Chapel Hill, North Carolina
Eighteen years ago my wife was pregnant and she was feeling a lot of kicking so we went to the hospital for an ultrasound. We did not want to know the gender of our expected child and we told this to our physician. But our physician’s mind lacked stickiness, because when he looked at the ultrasound, he yelled out: “Look! Frick and Frack!” And we turned to each other with a look of “WTF”? This is how we learned that we would become parents of twins. And not only twins, but identical twin boys. Continue reading “Address to Kehillah Synagogue”
The video above is a little tune from my band Midnight Nosh about the holiday season. It reflects, in some way, my childhood desire as a Jewish boy growing up in the Bible Belt to celebrate Christmas – and the unavoidable comparison of two winter holidays that have very little to do with each other (historically speaking.) On a more serious note, the Xmas season always brings with it questions from neighbors and friends about what Jewish people think and feel about the Christmas story and celebration. Here’s a piece that I wrote in response to one such question:
Last year before Christmas I got a Facebook message from my church-going high school sweetheart. (We still write, yes, and don’t worry folks, my wife knows about it.)
“My sister has just converted to Judaism. My children are very interested in this. They’d all learned the dreidel song and dance in their elementary school. My eldest daughter “schooled” them on what she knows about Judaism. She reminded them that Jesus was a Jew. Anyway, she also asked a poignant question: “Do Jewish people still believe in the Christmas story?” She said,” I know they believe he was a great Prophet, but not the son of God. However, do they believe in the manger story?” I thought about what you might say, especially to children, and I replied, “Yes.”Whereas, my sister at dinner last night, replied with an emphatic, “No!” Could you answer these questions for them?”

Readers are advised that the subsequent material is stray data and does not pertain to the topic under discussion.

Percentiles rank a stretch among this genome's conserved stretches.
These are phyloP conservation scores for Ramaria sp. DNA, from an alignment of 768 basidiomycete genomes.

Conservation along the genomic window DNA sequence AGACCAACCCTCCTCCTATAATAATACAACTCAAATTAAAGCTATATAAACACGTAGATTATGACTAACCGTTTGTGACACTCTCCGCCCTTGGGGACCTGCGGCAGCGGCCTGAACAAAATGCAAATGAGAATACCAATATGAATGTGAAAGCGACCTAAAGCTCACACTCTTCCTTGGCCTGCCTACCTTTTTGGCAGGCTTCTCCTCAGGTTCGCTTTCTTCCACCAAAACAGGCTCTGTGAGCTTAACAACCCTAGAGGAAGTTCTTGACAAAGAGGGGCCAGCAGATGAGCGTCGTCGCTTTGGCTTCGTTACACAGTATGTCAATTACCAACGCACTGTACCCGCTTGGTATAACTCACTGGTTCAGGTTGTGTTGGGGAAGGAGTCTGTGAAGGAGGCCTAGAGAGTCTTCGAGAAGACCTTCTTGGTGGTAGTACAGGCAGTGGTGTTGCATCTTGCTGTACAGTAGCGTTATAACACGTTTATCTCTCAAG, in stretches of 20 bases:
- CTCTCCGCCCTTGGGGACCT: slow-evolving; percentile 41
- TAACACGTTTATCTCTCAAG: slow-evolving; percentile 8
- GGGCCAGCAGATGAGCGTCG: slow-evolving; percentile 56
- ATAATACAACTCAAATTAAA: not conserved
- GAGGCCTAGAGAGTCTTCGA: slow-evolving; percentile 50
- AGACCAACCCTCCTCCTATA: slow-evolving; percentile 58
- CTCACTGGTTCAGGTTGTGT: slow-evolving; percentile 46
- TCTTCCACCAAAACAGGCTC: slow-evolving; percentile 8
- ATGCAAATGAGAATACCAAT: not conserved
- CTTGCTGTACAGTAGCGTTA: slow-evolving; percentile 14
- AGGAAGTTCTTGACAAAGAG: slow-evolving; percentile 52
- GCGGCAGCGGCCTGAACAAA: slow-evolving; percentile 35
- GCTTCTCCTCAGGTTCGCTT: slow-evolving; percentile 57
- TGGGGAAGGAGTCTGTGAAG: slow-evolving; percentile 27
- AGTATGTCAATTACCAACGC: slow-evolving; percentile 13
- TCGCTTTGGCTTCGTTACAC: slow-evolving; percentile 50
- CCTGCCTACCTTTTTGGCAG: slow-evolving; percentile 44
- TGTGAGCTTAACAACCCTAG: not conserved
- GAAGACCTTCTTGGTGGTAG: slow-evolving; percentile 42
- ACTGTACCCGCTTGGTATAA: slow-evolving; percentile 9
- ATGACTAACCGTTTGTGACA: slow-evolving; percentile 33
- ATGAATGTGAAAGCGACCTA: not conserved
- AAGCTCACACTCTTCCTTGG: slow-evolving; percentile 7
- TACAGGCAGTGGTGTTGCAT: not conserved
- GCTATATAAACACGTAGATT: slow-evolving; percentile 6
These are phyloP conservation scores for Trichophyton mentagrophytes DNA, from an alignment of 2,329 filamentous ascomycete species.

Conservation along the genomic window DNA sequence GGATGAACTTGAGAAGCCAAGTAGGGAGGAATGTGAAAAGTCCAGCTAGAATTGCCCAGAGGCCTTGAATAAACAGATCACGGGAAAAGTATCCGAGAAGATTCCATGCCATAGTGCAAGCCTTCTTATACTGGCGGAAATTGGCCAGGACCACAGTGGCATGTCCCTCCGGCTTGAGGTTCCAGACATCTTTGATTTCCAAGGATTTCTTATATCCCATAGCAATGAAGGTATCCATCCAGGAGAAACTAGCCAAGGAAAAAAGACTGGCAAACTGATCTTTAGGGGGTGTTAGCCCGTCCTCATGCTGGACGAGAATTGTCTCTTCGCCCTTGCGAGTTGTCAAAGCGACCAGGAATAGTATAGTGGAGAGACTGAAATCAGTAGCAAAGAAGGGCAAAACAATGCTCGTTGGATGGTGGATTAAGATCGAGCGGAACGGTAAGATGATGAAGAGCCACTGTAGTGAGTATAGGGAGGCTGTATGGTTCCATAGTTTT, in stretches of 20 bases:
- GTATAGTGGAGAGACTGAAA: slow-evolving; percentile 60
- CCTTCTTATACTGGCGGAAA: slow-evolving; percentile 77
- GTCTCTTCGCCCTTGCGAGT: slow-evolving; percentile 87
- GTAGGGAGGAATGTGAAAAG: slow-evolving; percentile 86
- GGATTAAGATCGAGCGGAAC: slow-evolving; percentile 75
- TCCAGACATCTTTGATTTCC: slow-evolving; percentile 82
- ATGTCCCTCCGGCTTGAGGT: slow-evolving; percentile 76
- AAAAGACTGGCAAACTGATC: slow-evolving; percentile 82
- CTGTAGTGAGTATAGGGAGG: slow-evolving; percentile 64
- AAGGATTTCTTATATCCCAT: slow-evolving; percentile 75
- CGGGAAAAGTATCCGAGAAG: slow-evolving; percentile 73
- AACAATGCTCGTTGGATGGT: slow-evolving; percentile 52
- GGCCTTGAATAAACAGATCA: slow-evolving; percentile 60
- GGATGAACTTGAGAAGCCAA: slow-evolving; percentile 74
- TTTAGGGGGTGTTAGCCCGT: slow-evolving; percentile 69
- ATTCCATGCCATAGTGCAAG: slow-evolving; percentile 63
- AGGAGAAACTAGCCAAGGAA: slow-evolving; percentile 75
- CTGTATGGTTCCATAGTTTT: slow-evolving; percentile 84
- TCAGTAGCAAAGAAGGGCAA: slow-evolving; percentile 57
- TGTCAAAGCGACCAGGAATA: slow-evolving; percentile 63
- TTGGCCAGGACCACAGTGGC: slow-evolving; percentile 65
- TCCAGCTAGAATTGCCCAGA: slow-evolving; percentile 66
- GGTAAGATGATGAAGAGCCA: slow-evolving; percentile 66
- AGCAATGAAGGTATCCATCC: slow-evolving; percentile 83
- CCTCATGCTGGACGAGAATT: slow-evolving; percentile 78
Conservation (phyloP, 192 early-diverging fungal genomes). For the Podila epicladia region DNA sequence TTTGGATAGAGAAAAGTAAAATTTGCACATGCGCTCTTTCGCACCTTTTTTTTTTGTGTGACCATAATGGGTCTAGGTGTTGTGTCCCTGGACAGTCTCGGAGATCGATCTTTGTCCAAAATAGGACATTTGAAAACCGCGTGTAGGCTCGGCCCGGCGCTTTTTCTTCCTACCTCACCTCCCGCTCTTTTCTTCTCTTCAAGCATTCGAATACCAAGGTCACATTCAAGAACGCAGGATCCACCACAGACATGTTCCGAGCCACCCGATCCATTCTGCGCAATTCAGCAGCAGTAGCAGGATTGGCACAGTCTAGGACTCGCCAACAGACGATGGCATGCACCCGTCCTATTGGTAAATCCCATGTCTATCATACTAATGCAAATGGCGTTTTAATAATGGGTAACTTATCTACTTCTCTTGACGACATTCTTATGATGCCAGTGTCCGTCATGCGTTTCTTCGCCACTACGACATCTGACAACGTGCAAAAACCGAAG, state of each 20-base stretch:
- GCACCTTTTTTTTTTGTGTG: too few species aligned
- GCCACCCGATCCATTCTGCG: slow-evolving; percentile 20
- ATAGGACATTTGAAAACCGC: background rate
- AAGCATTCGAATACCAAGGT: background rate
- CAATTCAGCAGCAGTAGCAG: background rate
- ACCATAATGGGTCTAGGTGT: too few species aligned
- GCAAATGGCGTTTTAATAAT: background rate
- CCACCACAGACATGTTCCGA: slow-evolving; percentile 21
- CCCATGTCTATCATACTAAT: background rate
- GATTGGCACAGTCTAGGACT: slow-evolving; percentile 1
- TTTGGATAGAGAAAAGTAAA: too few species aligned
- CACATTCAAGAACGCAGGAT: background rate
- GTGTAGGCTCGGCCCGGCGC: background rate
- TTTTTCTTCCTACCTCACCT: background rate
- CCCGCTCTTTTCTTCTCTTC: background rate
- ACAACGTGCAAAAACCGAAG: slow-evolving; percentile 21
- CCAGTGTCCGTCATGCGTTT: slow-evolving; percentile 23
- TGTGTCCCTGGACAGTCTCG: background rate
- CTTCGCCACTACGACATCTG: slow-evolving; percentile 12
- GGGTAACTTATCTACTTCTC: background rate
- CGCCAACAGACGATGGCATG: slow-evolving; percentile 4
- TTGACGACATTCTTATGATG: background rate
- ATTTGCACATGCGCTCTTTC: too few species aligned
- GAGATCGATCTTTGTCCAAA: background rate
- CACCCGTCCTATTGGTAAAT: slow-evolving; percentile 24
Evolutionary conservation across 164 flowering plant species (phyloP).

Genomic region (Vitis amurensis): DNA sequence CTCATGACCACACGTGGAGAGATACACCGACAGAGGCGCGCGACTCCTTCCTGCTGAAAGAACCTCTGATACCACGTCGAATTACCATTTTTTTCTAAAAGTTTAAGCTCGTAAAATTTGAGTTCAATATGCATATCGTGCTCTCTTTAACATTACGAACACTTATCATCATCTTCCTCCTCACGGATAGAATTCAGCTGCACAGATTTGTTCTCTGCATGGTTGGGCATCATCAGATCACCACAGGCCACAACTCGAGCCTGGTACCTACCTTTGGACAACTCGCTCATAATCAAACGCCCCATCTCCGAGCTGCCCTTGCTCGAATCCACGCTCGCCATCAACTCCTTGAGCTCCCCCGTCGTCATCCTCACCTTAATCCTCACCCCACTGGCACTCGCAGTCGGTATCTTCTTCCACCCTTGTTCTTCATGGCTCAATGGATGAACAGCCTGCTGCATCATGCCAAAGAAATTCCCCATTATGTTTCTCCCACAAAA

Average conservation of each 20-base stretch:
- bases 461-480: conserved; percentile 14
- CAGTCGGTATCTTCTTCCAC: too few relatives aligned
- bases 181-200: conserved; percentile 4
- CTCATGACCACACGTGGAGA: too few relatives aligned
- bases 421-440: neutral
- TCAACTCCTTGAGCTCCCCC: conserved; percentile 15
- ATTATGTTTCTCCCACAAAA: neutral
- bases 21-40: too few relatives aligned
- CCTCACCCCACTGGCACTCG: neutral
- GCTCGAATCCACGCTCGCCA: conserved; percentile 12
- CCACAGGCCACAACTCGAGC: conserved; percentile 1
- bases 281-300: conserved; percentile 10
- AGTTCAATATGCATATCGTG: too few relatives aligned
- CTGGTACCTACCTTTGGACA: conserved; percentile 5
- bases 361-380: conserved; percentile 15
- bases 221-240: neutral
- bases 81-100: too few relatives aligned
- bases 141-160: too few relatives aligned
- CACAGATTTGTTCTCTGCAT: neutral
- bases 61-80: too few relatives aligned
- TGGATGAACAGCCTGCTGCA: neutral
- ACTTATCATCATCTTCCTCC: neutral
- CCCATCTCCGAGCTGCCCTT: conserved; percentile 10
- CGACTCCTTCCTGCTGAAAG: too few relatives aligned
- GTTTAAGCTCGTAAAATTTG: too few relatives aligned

Every once and a while a group of wildly talented musicians will travel back in time and grasp a very old poem and an old tune and spin them into the current moment with a magical new spirit. This song is one of those once and a whiles.
Bazaar Ensemble are L.A. based folks who are adding some full throttle soul to a tune that I, admittedly, associate with both a choice Eric B. & Rakim sample and the late great Yemenite-Israeli superstar Ofra Haza. This new version of the 17th century Hebrew poem by Rabbi Shalom Shabazi is simply off-the-hook.
When I think of the classic Ofra Haza version, I imagine her beautiful high pitched tone. Here, lead singer Asher Shasho-Levy brings a grounded energy to the song and when the drums kick in and the energy picks up this tracks takes flight. And it doesn’t hurt that this video is shot with cinematic grace. Give it a listen!
The folks over at Ask Big Questions asked me to write something about Jewish ritual – and ritual in general. I start off with a reflection from the summers of my high school years…you can check it out here.